Jim Heffernan knew it was time.
One year shy of half of a century of involvement in wrestling as a competitor and coach, Heffernan announced last week that he was calling IT a career.
The four-time collegiate All-American and 1986 NCAA wrestling champion for the University of Iowa is stepping down after spending the past 29 seasons at the University of Illinois, the first 17 as an assistant coach the last 12 as the Fighting Illini head coach.
“My energy levels are starting to drop a little bit. Things are starting to become a chore and that’s not what this has been for 34 years for me,’’ Heffernan said Friday.
“This has been fun. It’s been enjoyable. It’s been my passion, my life’s work. But, it’s starting to become work. I don’t want my energy level to affect the program and where the program is going.’’
His hope is that whoever director of athletics Josh Whitman chooses to hire will find the same enjoyment he found in coaching the sport during a career that began as a graduate assistant at Iowa in 1988.
Stops at Lehigh and Oregon State preceded Heffernan joining Quad-Cities native Mark Johnson’s initial staff at Illinois in 1993.
“The biggest thing that we have always emphasized since I got here is that this wasn’t just about the next four, five years, it was about the next 50 years of these guys’ lives. It was about the growth, maturity and independence that prepared them to go out and have productive lives as great fathers, great husbands,’’ Heffernan said.
“That was always the most important thing, something that took precedence over winning. We wouldn’t sacrifice all that to win a wrestling match and we have always done it that way.’’
Heffernan has been associated with his share of success with the Fighting Illini.
Illinois is one of four programs in the nation to have had at least one All-American in each of the last 28 seasons.
He has had a hand in coaching 73 All-Americans and 11 national champions in his 29 seasons working out of the wrestling room at Illinois’ venerable Huff Hall.
Even before coaching two All-Americans during a season that ended last month, Heffernan was beginning to think about moving on to the next phase in his life.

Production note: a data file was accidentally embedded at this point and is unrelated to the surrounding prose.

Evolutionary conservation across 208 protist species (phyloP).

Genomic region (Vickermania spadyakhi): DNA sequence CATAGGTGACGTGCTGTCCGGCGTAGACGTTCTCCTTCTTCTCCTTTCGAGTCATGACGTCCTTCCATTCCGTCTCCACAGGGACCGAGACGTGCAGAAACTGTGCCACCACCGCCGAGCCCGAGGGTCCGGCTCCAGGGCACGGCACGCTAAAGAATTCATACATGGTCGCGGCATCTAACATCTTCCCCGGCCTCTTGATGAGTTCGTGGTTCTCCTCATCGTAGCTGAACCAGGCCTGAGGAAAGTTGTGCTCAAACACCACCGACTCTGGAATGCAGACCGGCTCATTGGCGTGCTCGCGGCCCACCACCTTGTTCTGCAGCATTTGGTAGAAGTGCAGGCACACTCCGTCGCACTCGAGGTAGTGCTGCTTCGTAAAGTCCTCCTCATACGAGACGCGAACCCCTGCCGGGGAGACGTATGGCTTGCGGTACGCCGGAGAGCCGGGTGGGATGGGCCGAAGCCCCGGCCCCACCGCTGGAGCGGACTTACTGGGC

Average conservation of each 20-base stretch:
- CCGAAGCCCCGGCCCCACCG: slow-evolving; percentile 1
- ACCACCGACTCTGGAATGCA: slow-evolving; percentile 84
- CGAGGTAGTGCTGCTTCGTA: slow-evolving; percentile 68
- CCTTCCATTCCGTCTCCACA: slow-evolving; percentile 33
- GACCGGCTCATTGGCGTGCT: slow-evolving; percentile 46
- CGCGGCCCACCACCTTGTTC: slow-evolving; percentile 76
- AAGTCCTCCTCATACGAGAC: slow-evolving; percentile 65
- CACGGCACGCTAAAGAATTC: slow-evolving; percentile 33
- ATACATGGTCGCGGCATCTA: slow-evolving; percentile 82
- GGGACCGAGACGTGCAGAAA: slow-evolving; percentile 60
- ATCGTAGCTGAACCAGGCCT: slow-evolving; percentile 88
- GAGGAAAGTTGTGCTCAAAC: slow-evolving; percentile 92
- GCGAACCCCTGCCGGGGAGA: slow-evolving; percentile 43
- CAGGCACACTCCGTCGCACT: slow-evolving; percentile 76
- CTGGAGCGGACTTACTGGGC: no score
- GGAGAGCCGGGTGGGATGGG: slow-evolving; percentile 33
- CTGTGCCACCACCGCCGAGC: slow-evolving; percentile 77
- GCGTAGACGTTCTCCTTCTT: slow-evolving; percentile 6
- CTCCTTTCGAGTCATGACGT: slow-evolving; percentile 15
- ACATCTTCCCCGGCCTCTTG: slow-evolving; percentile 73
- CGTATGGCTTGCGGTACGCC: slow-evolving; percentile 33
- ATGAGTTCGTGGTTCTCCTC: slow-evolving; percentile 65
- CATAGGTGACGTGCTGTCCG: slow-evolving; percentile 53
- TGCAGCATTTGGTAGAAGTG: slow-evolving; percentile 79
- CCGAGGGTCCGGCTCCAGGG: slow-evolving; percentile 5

He discussed that possibility with Whitman last fall, and set a timetable for announcing his retirement following the conclusion of a 2020-21 season that was among the most challenging of Heffernan’s coaching career.
Praising how his student-athletes dealt with the ever-changing protocols that have accompanied the COVID-19 situation, Heffernan said that all factored into his decision.
“Over the years, the things you don’t like and the things that are hard just keep adding one more straw,’’ Heffernan said. “The pandemic was a big one – a big straw. It was a really hard year.’’
That only solidified a decision Heffernan had already made, that 49 years of involvement in a sport he loves was enough and with his wife Rebecca retiring this year as well it was time to enjoy whatever happens next.
“Between the two of us, we’ve worked 63 years. We’ve done our part,’’ Heffernan said. “The goal here is to do whatever we want.’’
Heffernan said he would advocate for either of his two assistants as his replacement if Jeremy Hunter, a 19-year member of the Illini staff, or five-year assistant and three-time Illinois All-American Mike Poeta, want to pursue the positions.
“The experience is there and their desire to be here is obvious,’’ Heffernan said.
Heffernan, selected to the National Wrestling Hall of Fame in 2006 and the National Iowa Varsity Club Athletics Hall of Fame in 2016, plans to step away and let whoever is hired do their job.
After being a part of Illinois staffs that had 13 top-10 finishes at the NCAA Championships and a 2005 Big Ten Conference title that ranks as the program’s only league team title since 1952, Heffernan expects to still follow the sport from a different perspective.
As he retires, things have come full circle. Iowa was the dominant program in the nation when Heffernan competed for the Hawkeyes, when he returned to the Big Ten as assistant coach and now when he retires.
“It’s no different now than it was then. Coach (Dan) Gable’s teams dominated the sport in the 1980s and '90s and I feel like it made the sport better,’’ Heffernan said.
“Penn State dominated in the 2000s and now Iowa again. I think that has made the Big Ten stronger because you have to become stronger if you want to stay competitive. It’s work, but it’s made us all better.’’